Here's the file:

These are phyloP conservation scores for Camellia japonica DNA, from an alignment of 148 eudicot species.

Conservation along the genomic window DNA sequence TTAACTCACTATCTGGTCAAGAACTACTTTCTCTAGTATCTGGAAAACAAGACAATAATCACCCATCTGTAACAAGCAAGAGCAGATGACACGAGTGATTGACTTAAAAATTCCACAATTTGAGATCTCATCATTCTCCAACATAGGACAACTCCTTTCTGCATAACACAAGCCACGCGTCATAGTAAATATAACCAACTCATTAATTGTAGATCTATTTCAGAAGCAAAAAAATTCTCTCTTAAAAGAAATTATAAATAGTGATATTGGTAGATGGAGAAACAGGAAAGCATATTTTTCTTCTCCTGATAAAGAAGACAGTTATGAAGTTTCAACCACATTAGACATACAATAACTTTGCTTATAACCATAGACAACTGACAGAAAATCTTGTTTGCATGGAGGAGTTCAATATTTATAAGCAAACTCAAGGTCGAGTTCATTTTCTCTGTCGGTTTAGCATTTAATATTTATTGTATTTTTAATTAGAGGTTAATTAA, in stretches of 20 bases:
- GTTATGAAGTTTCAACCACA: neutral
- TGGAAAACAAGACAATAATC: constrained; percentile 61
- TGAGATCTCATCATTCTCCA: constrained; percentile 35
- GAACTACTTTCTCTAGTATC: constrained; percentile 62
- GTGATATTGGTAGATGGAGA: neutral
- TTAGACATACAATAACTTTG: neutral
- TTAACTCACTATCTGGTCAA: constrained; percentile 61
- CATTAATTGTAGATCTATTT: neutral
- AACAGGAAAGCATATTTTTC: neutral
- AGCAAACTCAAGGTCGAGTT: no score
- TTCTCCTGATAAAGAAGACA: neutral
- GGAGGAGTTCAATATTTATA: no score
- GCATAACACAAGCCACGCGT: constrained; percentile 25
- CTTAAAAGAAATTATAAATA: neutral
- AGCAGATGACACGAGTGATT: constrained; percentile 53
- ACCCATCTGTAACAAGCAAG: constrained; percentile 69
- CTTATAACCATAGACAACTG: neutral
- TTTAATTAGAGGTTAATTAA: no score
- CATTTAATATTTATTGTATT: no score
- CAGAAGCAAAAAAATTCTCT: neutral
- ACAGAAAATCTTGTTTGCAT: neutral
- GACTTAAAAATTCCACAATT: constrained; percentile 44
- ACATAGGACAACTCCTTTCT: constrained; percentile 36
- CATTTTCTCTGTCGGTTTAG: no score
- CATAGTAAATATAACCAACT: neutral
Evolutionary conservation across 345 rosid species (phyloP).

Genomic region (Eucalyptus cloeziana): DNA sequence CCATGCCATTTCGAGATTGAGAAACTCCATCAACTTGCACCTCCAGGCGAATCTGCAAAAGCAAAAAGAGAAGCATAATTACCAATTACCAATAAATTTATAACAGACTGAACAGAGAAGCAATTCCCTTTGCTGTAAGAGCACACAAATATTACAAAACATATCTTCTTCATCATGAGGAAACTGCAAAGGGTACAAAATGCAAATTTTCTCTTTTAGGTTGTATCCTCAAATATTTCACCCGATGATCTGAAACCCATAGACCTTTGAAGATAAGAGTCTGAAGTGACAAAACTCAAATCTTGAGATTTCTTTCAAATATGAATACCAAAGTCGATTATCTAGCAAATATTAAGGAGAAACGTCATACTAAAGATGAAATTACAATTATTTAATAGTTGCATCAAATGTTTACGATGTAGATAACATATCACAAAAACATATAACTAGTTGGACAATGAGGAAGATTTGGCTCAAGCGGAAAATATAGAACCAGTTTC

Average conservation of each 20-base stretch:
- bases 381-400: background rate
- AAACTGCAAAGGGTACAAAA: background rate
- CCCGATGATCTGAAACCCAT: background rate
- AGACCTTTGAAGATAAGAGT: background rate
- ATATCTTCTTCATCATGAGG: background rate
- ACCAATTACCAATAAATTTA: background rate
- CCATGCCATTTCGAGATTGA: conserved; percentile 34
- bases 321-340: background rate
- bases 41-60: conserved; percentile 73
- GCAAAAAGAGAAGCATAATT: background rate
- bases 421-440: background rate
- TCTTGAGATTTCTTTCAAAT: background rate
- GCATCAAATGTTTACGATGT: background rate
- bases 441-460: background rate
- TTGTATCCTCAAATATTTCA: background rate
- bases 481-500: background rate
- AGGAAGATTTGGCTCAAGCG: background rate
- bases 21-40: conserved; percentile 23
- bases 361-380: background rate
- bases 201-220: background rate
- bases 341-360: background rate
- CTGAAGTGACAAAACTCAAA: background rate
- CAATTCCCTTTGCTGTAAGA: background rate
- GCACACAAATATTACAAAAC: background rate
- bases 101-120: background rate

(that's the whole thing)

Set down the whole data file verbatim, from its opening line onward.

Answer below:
These are phyloP conservation scores for Camellia japonica DNA, from an alignment of 148 eudicot species.

Conservation along the genomic window DNA sequence TTAACTCACTATCTGGTCAAGAACTACTTTCTCTAGTATCTGGAAAACAAGACAATAATCACCCATCTGTAACAAGCAAGAGCAGATGACACGAGTGATTGACTTAAAAATTCCACAATTTGAGATCTCATCATTCTCCAACATAGGACAACTCCTTTCTGCATAACACAAGCCACGCGTCATAGTAAATATAACCAACTCATTAATTGTAGATCTATTTCAGAAGCAAAAAAATTCTCTCTTAAAAGAAATTATAAATAGTGATATTGGTAGATGGAGAAACAGGAAAGCATATTTTTCTTCTCCTGATAAAGAAGACAGTTATGAAGTTTCAACCACATTAGACATACAATAACTTTGCTTATAACCATAGACAACTGACAGAAAATCTTGTTTGCATGGAGGAGTTCAATATTTATAAGCAAACTCAAGGTCGAGTTCATTTTCTCTGTCGGTTTAGCATTTAATATTTATTGTATTTTTAATTAGAGGTTAATTAA, in stretches of 20 bases:
- GTTATGAAGTTTCAACCACA: neutral
- TGGAAAACAAGACAATAATC: constrained; percentile 61
- TGAGATCTCATCATTCTCCA: constrained; percentile 35
- GAACTACTTTCTCTAGTATC: constrained; percentile 62
- GTGATATTGGTAGATGGAGA: neutral
- TTAGACATACAATAACTTTG: neutral
- TTAACTCACTATCTGGTCAA: constrained; percentile 61
- CATTAATTGTAGATCTATTT: neutral
- AACAGGAAAGCATATTTTTC: neutral
- AGCAAACTCAAGGTCGAGTT: no score
- TTCTCCTGATAAAGAAGACA: neutral
- GGAGGAGTTCAATATTTATA: no score
- GCATAACACAAGCCACGCGT: constrained; percentile 25
- CTTAAAAGAAATTATAAATA: neutral
- AGCAGATGACACGAGTGATT: constrained; percentile 53
- ACCCATCTGTAACAAGCAAG: constrained; percentile 69
- CTTATAACCATAGACAACTG: neutral
- TTTAATTAGAGGTTAATTAA: no score
- CATTTAATATTTATTGTATT: no score
- CAGAAGCAAAAAAATTCTCT: neutral
- ACAGAAAATCTTGTTTGCAT: neutral
- GACTTAAAAATTCCACAATT: constrained; percentile 44
- ACATAGGACAACTCCTTTCT: constrained; percentile 36
- CATTTTCTCTGTCGGTTTAG: no score
- CATAGTAAATATAACCAACT: neutral
Evolutionary conservation across 345 rosid species (phyloP).

Genomic region (Eucalyptus cloeziana): DNA sequence CCATGCCATTTCGAGATTGAGAAACTCCATCAACTTGCACCTCCAGGCGAATCTGCAAAAGCAAAAAGAGAAGCATAATTACCAATTACCAATAAATTTATAACAGACTGAACAGAGAAGCAATTCCCTTTGCTGTAAGAGCACACAAATATTACAAAACATATCTTCTTCATCATGAGGAAACTGCAAAGGGTACAAAATGCAAATTTTCTCTTTTAGGTTGTATCCTCAAATATTTCACCCGATGATCTGAAACCCATAGACCTTTGAAGATAAGAGTCTGAAGTGACAAAACTCAAATCTTGAGATTTCTTTCAAATATGAATACCAAAGTCGATTATCTAGCAAATATTAAGGAGAAACGTCATACTAAAGATGAAATTACAATTATTTAATAGTTGCATCAAATGTTTACGATGTAGATAACATATCACAAAAACATATAACTAGTTGGACAATGAGGAAGATTTGGCTCAAGCGGAAAATATAGAACCAGTTTC

Average conservation of each 20-base stretch:
- bases 381-400: background rate
- AAACTGCAAAGGGTACAAAA: background rate
- CCCGATGATCTGAAACCCAT: background rate
- AGACCTTTGAAGATAAGAGT: background rate
- ATATCTTCTTCATCATGAGG: background rate
- ACCAATTACCAATAAATTTA: background rate
- CCATGCCATTTCGAGATTGA: conserved; percentile 34
- bases 321-340: background rate
- bases 41-60: conserved; percentile 73
- GCAAAAAGAGAAGCATAATT: background rate
- bases 421-440: background rate
- TCTTGAGATTTCTTTCAAAT: background rate
- GCATCAAATGTTTACGATGT: background rate
- bases 441-460: background rate
- TTGTATCCTCAAATATTTCA: background rate
- bases 481-500: background rate
- AGGAAGATTTGGCTCAAGCG: background rate
- bases 21-40: conserved; percentile 23
- bases 361-380: background rate
- bases 201-220: background rate
- bases 341-360: background rate
- CTGAAGTGACAAAACTCAAA: background rate
- CAATTCCCTTTGCTGTAAGA: background rate
- GCACACAAATATTACAAAAC: background rate
- bases 101-120: background rate